Dick Laws was the leading marine mammalogist of his generation, developing in the Antarctic new techniques and approaches to population studies, notably with elephant seals and great whales. He later pioneered similar approaches with large mammals, especially elephants, in Africa before returning to the UK as Head of Life Sciences, then Director, of the British Antarctic Survey (BAS). His inspirational and unequivocal leadership saw BAS and its science develop and flourish, both in difficult times and through the major reorganization and expansion to fulfil its enhanced role and responsibilities after the Falklands conflict. He was a staunch supporter and leading advocate of the Antarctic Treaty System and was hugely instrumental in the development of the Convention for the Conservation of Antarctic Seals and of the Convention on the Conservation of Antarctic Marine Living Resources. He led the Scientific Committee on Antarctic Research (eventually as its president) into ground-breaking collaborative programmes of research into the biological oceanography of the Southern Ocean in support of the sustainable management of its living resources. On retirement from BAS he became Master of St Edmund's College, Cambridge, presiding over its transition to an institution fully integrated into the collegiate system of the university. He also served with distinction in Cambridge University affairs generally. An imposing and charismatic individual of total probity and conviction, loyalty and dedication, greatly admired by friends and colleagues, respected by opponents, he leaves an unrivalled legacy to the population ecology and management of large mammals and to the science, conservation and management of the Antarctic.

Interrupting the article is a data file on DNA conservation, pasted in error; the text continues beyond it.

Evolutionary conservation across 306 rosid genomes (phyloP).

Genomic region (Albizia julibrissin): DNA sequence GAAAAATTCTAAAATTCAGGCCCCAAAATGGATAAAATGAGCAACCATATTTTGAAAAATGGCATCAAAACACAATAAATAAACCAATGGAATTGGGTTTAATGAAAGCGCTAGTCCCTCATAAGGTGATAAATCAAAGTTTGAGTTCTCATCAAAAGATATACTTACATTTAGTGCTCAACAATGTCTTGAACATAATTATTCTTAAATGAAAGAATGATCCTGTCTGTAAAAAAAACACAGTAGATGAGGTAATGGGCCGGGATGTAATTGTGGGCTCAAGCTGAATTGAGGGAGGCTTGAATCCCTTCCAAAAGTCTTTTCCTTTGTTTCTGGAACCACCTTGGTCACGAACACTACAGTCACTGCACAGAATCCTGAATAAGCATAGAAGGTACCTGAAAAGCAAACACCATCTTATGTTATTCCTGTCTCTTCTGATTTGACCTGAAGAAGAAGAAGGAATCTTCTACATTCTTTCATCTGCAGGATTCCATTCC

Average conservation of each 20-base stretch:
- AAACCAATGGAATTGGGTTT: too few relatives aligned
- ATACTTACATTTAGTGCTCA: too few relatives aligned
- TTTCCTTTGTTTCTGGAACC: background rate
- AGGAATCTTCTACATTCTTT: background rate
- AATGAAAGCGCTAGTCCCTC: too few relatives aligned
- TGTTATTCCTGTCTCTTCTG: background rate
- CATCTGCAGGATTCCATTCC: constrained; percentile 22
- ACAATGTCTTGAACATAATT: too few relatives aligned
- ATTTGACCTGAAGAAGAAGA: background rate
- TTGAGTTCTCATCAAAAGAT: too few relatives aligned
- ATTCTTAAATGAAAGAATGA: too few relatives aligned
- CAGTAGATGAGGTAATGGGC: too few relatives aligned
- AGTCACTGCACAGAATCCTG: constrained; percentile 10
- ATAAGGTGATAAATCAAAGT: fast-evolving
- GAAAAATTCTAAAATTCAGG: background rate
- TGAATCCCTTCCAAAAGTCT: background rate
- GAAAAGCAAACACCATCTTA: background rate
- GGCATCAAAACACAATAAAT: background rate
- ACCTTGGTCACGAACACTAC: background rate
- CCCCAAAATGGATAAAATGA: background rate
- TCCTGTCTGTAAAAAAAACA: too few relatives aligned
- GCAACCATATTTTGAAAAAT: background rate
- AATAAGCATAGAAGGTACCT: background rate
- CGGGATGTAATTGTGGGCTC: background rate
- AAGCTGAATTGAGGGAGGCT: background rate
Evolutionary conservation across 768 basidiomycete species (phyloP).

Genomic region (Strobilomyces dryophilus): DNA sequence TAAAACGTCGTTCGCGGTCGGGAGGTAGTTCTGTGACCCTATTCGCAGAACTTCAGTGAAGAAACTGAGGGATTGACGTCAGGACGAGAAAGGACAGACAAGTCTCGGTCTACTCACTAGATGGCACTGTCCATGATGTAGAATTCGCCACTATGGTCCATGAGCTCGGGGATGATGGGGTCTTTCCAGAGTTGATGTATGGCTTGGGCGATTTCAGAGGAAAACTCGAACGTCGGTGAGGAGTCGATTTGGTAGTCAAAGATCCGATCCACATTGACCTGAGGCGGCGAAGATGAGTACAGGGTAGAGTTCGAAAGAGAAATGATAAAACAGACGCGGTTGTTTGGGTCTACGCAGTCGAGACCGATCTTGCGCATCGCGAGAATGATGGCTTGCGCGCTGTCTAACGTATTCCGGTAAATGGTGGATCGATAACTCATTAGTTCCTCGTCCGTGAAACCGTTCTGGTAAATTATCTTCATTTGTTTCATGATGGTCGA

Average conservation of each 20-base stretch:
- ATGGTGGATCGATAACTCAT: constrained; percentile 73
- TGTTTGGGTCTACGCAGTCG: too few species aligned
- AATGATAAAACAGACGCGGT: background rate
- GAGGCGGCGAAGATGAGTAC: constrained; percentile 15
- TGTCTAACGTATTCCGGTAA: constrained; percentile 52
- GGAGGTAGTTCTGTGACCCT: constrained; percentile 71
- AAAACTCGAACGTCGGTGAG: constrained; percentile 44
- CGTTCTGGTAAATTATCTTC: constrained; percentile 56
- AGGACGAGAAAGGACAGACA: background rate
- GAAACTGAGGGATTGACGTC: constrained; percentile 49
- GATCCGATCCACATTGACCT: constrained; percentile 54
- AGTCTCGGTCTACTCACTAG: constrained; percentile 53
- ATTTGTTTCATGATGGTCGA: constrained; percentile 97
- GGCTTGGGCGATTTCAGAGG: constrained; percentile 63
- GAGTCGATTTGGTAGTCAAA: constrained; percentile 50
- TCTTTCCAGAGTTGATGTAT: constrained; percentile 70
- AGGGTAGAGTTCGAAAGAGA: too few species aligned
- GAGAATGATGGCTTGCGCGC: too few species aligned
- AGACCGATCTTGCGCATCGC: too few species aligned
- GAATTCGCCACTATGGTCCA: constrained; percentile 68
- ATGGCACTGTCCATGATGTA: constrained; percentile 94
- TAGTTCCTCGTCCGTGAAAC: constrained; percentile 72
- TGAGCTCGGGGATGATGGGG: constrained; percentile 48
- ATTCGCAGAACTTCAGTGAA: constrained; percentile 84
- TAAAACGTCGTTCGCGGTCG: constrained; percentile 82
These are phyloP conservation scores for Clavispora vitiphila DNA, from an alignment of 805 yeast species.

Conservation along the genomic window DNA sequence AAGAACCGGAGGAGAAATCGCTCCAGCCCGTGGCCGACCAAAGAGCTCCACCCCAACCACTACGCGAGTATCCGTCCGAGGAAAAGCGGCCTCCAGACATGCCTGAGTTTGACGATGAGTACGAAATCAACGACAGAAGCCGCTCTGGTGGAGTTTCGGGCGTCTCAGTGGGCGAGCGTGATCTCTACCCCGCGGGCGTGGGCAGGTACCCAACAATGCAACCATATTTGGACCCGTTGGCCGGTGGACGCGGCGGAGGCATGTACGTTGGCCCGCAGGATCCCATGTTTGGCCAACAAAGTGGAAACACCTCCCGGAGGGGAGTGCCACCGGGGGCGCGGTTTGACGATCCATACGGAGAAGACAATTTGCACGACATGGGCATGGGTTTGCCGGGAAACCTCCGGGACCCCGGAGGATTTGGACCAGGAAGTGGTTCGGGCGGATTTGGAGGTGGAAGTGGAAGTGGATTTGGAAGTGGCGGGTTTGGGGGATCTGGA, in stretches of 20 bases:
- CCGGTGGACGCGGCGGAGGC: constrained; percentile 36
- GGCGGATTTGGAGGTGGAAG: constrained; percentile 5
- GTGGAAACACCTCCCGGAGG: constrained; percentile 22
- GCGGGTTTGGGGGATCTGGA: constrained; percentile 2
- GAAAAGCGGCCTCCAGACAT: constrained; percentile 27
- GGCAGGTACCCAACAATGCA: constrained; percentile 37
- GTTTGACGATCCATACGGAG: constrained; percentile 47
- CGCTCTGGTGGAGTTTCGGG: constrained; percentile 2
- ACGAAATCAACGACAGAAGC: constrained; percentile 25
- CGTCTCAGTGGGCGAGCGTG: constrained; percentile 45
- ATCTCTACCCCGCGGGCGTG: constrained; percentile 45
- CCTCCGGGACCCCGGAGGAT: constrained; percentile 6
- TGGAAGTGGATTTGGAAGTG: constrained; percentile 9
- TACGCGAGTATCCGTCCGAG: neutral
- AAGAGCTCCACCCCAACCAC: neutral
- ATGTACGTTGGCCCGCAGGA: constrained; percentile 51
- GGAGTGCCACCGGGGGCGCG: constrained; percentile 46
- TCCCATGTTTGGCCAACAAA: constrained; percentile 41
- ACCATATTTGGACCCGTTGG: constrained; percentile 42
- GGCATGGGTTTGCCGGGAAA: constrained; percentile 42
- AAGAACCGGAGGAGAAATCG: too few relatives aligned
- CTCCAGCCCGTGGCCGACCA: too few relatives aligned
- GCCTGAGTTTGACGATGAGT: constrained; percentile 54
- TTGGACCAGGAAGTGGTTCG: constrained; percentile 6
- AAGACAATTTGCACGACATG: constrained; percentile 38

- © 2015 The Author(s)
Published by the Royal Society